Wilderness Medicine

Everest Trek: High-Altitude Medicine

Get a glimpse of medical care in the Himalayas, where altitude, arid conditions, and rugged, remote terrain redefine what it means to offer care.

In April 2018, during my third year of residency, I completed a wilderness medicine educational trek to Mt. Everest base camp. The trip provided a glimpse of remote medical care in the Himalayan region of Nepal, training on high altitude and wilderness ailments, and fulfilled my lifelong goal of visiting Everest (all during a residency elective!).

This 2-week, high-altitude hike alongside yaks and well-conditioned Nepalese porters provided a glimpse into how medical care is provided in remote and austere environments, ranging from arid mountain passes to snowy glaciers. At 12,600 feet, the 15-bed Khunde Hospital in the village of Khumjung is staffed by local doctors. It is equipped to provide maternal ultrasounds, EKGs, slit lamp exams, defibrillation, oxygen, X-ray, and preventative services. The hospital is remote and accessible only by foot or helicopter. The thousands of residents served by the hospital often walk for hours, sometimes days, to receive care. It’s a sobering perspective on the relative abundance of resources available to EM residents in the U.S. 

base campAt 17,600 feet, base camp is situated atop a constantly moving glacier and takes about an hour to traverse end-to-end. The emergency medical tent is about a 40-minute walk from the camp’s entrance, over hostile, unstable terrain. Inside, however, the medical tent feels like a safe, spacious landing. Three physicians staff the tent for the 2- or 3-month climbing season each year. When I visited, there was an emergency physician, an orthopedic surgeon, and a general practitioner.  

These 3 providers spend a significant amount of their time caring for the climbing support staff who live at base camp during the season, both for their acute and chronic conditions. They are also called upon to treat climbing injuries and medical conditions that occur on the mountain, including orthopedic injuries, high-altitude pulmonary edema (HAPE), high-altitude cerebral edema (HACE), and frostbite. The tent has no advanced imaging capabilities, so much of the physicians’ decision-making relies heavily on their history and physical exam.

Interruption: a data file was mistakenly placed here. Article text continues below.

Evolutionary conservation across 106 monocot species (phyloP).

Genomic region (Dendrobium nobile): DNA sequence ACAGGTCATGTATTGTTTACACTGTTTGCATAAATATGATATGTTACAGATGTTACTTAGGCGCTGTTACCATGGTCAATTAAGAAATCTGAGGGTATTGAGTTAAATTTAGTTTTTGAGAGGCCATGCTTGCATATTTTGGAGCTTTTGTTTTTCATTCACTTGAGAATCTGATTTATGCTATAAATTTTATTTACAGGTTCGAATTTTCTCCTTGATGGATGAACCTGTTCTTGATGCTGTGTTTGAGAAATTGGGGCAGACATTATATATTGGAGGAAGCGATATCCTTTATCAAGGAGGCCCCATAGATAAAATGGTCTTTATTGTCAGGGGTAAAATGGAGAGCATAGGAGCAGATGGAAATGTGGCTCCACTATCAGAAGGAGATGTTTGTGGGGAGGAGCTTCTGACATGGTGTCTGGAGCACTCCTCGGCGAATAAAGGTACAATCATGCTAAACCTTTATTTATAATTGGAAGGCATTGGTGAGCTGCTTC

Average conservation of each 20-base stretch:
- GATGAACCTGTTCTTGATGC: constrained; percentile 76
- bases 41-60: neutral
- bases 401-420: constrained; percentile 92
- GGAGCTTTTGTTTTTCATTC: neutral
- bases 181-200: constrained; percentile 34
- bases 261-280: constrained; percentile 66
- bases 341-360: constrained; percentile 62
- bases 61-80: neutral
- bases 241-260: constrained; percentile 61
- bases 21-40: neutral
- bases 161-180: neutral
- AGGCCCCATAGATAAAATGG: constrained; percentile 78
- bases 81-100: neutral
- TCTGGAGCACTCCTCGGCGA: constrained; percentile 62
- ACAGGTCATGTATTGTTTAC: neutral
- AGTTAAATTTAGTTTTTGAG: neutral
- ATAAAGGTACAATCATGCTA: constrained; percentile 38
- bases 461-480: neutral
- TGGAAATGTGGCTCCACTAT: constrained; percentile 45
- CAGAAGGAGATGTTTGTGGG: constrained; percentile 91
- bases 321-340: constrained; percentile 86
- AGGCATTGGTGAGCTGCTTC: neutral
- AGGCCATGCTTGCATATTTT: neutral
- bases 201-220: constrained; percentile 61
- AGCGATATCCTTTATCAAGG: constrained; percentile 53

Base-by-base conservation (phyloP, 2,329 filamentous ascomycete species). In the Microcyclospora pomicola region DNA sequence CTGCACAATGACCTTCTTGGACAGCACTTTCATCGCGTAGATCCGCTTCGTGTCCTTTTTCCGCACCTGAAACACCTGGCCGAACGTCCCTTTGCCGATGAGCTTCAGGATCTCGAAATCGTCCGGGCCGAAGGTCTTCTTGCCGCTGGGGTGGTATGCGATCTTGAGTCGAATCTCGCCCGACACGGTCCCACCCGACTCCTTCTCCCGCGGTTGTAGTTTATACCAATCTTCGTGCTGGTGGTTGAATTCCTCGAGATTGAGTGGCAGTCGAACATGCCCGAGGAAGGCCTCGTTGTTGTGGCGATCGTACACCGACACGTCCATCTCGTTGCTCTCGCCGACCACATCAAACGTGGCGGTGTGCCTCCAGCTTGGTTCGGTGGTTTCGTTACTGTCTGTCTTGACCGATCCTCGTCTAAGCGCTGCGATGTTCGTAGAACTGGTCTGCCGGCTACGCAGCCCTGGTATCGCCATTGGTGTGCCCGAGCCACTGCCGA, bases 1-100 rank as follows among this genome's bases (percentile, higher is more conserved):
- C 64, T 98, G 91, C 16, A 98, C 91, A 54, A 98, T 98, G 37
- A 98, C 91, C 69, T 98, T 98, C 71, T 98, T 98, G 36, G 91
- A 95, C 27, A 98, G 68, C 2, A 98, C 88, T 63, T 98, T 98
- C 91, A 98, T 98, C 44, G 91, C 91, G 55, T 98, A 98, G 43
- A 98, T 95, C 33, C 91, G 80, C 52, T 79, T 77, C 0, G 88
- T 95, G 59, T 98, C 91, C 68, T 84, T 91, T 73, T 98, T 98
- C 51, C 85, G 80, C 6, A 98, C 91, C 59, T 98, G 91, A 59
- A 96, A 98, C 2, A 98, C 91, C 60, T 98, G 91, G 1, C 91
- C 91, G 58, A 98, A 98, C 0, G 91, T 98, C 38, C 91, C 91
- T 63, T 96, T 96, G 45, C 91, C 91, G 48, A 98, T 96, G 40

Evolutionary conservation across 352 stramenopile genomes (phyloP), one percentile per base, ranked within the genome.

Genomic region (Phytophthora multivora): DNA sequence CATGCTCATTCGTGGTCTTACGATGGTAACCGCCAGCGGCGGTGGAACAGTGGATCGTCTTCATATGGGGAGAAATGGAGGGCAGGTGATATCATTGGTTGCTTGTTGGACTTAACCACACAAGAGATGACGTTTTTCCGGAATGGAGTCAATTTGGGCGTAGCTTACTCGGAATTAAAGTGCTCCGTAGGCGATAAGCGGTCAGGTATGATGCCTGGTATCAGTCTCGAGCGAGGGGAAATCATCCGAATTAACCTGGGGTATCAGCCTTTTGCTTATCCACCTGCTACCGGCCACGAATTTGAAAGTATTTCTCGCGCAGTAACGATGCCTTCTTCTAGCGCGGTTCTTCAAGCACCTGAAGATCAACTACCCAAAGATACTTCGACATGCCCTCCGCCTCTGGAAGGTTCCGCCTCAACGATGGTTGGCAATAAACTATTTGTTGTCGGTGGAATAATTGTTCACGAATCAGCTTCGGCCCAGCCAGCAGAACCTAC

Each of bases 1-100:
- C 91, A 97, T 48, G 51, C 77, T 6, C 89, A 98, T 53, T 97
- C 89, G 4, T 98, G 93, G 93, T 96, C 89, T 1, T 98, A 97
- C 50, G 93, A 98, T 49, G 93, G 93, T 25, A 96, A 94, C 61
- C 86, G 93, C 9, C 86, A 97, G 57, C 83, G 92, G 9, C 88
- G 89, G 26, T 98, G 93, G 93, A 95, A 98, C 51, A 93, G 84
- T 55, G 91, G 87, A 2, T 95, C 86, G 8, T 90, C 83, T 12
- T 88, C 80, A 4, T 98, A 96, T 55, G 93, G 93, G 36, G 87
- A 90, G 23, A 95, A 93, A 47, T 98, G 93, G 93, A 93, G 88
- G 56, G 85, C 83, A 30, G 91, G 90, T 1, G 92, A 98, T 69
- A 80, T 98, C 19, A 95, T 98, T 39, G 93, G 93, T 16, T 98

Some climbers have additional options for medical care on Everest. For example, climbing teams might employ their own doctors to help care for members. As helicopter technology improves, it is possible for climbers injured on Everest to be evacuated from higher altitudes directly to larger hospitals, rather than descending to base camp for preliminary treatment.

Around 14,000 feet, during our descent from Everest base camp, we stopped at the Himalayan Rescue Association’s clinic in Pheriche. The 2a-room clinic is staffed by local and volunteer doctors who assist both the local Nepalese population and trekkers. It is open during the main trekking seasons and, like the other clinics in the region, lacks advanced imaging capabilities. During my visit, however, the clinic had use of a portable ultrasound brought by one of its Wilderness Medicine Fellows. The clinic’s 4 beds are used to treat patients suffering from conditions including acute mountain sickness, diarrheal illness, hypertension, diabetes, and more severe conditions such as HAPE and HACE.

The clinic’s patients can also be evacuated by helicopter to Kathmandu, Nepal’s capital, if weather permits and if medically warranted. Although the clinic’s resources are limited, it provides essential care in the region. For example, the clinic helps coordinate rescue and evacuation during devastating natural disasters, including during the 2015 earthquake that killed thousands of Nepalese people and triggered an avalanche that killed 18 people on Everest base camp.

In addition to visiting medical facilities in the region, the trek’s program included near-daily lectures on various aspects of wilderness medicine by two experts who happened to be married. The lectures covered topics ranging from acute mountain sickness spectrum, exposure and frostbite, diarrhea, water purification, bacterial/parasitic infections, and weather and animal related injuries, to name a few. We also had hands-on demonstrations using a portable hyperbaric chamber called the Gamow bag, portable oxygen, and makeshift patient transport, as well as lessons on designing an appropriate first aid kit.

Another enriching aspect of this wilderness medicine trip was getting to spend time with a diverse group of health care professionals from across the U.S. Doctors of all types attended the trek (emergency medicine, cardiothoracic surgery, OB/GYN, radiology, ophthalmology, family medicine, neonatology), nurses, physical therapists, and search and rescue EMS crew members. After spending nearly 2 weeks on the trail together, our group of strangers developed strong friendships and formed an extended professional network that I am lucky to have on call.

For emergency physicians, an inherent degree of resourcefulness is ingrained during training, a skill that makes this specialty particularly capable of providing care in resource-poor environments. Visiting these remote Himalayan villages and facilities gave me a new appreciation for how valuable my emergency medicine training has been and how it can open the door to opportunities I hadn’t previously imagined. I encourage everyone to also take a step out of their comfort zone and seek their own adventure.

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